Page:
An employee at the office of The Miami Hurricane walked out impressed with some of the film’s arguable religious undertones. Other attendees were satisfied with the significant levels of dark comedy. DeVito deserves kudos for making an intelligent and well-rounded film while keeping the college audience in mind. This is a film definitely welcomed in face of more National Lampoon’s Frat Party 8.

When asked whether he preferred acting or directing, DeVito said that he enjoyed both tremendously, but would have to choose the latter. He explained how frustrating it has been throughout his career to make challenging films become a reality, such as 1975’s One Flew Over the Cuckoo’s Nest. That film took years to develop and though DeVito appeared in it only as an actor, the award-winning final product inspired his passion to direct. Now when he directs a film of his own and it finally reaches theatres, he describes the feeling as an incomparable “release.” “Directing gives you the most juice from the fruit of this business,” he said.

Judging from the energy he exalts in Death to Smoochy, Williams might beg to differ. The enthusiasm expressed by Williams in his character’s blatant obsession with the f-word is almost a release in itself from the actor’s recent “minivan” films like Patch Adams and Flubber. Manically crashing into walls and spilling coffee on his character’s beloved genitals, Williams is able to run wild, leaping in and out of sanity like a dog through a hoop. He has described the role as “reverse therapy, someone who’s sliding quickly past the doors of Bettie Ford,” and repeatedly warned the film is “nasty funny.”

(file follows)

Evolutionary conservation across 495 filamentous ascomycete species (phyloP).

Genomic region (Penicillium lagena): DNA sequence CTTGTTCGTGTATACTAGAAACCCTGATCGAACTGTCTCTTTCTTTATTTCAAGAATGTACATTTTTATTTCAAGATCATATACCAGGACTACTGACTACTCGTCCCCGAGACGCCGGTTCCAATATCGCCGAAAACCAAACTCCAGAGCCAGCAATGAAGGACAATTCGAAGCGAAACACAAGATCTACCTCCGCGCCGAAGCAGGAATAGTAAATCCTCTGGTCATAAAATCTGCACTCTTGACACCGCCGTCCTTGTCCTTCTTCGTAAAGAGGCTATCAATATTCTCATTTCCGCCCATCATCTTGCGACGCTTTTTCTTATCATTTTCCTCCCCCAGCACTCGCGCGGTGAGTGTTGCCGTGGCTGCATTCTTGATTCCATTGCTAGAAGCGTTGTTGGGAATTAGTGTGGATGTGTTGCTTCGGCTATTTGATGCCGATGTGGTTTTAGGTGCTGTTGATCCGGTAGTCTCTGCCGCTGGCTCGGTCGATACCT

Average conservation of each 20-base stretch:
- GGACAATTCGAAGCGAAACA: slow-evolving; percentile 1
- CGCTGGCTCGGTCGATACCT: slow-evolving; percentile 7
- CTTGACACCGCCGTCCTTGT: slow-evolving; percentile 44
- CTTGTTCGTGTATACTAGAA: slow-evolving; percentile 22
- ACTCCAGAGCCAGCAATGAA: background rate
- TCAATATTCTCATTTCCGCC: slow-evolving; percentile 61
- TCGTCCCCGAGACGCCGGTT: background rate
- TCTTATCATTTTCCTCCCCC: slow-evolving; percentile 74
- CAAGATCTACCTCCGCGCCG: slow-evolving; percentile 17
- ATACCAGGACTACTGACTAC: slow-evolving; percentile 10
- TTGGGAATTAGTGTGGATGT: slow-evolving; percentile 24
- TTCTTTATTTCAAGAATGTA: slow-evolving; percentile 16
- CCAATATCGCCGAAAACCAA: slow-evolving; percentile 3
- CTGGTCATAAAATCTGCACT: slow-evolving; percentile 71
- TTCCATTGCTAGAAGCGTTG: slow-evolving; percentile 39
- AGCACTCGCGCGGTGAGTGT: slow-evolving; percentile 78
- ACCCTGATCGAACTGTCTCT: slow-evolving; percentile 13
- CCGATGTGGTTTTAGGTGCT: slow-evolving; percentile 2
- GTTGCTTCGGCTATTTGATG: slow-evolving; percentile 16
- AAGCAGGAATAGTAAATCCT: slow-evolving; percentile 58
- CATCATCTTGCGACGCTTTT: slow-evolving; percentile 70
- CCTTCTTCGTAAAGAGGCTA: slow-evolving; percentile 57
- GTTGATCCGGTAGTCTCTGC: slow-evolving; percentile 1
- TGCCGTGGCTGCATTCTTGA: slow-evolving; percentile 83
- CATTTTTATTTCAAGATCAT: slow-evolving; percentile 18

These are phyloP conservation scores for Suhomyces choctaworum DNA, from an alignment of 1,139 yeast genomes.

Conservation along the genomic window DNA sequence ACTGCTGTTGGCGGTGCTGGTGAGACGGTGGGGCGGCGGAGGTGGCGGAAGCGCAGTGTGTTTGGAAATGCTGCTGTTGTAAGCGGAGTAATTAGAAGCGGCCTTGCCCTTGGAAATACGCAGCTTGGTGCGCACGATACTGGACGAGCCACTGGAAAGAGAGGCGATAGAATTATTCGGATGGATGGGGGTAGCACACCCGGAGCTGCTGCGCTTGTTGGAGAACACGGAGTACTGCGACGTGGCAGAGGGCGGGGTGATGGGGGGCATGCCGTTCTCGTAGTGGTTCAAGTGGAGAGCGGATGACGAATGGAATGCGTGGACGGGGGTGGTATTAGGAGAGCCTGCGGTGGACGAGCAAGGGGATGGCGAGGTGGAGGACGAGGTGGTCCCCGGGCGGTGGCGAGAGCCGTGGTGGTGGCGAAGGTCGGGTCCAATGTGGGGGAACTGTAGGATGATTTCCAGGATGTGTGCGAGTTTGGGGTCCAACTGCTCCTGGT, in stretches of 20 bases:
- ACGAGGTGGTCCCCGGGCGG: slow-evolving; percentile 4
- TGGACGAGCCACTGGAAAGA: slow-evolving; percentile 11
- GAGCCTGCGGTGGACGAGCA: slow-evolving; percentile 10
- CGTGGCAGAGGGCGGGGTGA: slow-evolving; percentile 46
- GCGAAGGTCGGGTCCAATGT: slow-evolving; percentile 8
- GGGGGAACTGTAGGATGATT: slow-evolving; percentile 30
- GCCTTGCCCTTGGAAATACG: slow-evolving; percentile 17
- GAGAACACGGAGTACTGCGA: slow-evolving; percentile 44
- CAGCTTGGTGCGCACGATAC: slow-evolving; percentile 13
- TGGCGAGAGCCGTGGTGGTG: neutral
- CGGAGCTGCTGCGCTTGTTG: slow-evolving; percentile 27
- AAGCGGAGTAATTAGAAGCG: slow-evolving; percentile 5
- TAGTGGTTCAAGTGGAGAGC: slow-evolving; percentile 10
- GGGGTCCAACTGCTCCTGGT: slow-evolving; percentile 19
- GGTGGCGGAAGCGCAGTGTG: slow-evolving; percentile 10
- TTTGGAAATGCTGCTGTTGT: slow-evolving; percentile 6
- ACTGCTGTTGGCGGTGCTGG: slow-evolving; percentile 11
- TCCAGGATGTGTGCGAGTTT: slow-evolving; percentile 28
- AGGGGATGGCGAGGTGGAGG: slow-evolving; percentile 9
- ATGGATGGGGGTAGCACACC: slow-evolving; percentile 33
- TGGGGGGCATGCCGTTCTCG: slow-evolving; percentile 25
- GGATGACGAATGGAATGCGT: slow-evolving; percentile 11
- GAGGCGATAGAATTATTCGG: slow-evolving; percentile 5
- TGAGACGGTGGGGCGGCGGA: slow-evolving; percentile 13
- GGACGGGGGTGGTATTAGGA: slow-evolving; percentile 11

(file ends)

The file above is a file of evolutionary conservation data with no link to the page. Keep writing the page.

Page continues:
“This is def comedy Smoochy! Don’t bring anyone under thirty,” Williams jolted out in a morning phone interview.

With two pitch black roles on the way in the upcoming films One Hour Photo and Insomnia, which co-stars Al Pacino, and marks a return to doing stand-up comedy, this year looks to be one in which Williams will stray faraway from Disney-life and take some chances.

“There’s a need for a cathartic laugh. A desire to find a solution to all this madness going on,” Williams said, referring to the film’s need to push the limit to emanate humor.

While there’s little doubt that the desire and potential existed to make a bona fide classic comedy, in the end Death to Smoochy is a little a too loud. But overall, if you tally in the talented cast and an infinite assault of vulgar one liners the film is definitely more worthy of a movie ticket than a forgettable weekend rental.

April 5, 2002

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The Miami Hurricane

Student newspaper at the University of Miami


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The Miami Hurricane is the student newspaper of the University of Miami in Coral Gables, Fla. The newspaper is edited and produced by undergraduate students at UM and is published weekly in print on Tuesdays during the regular academic year.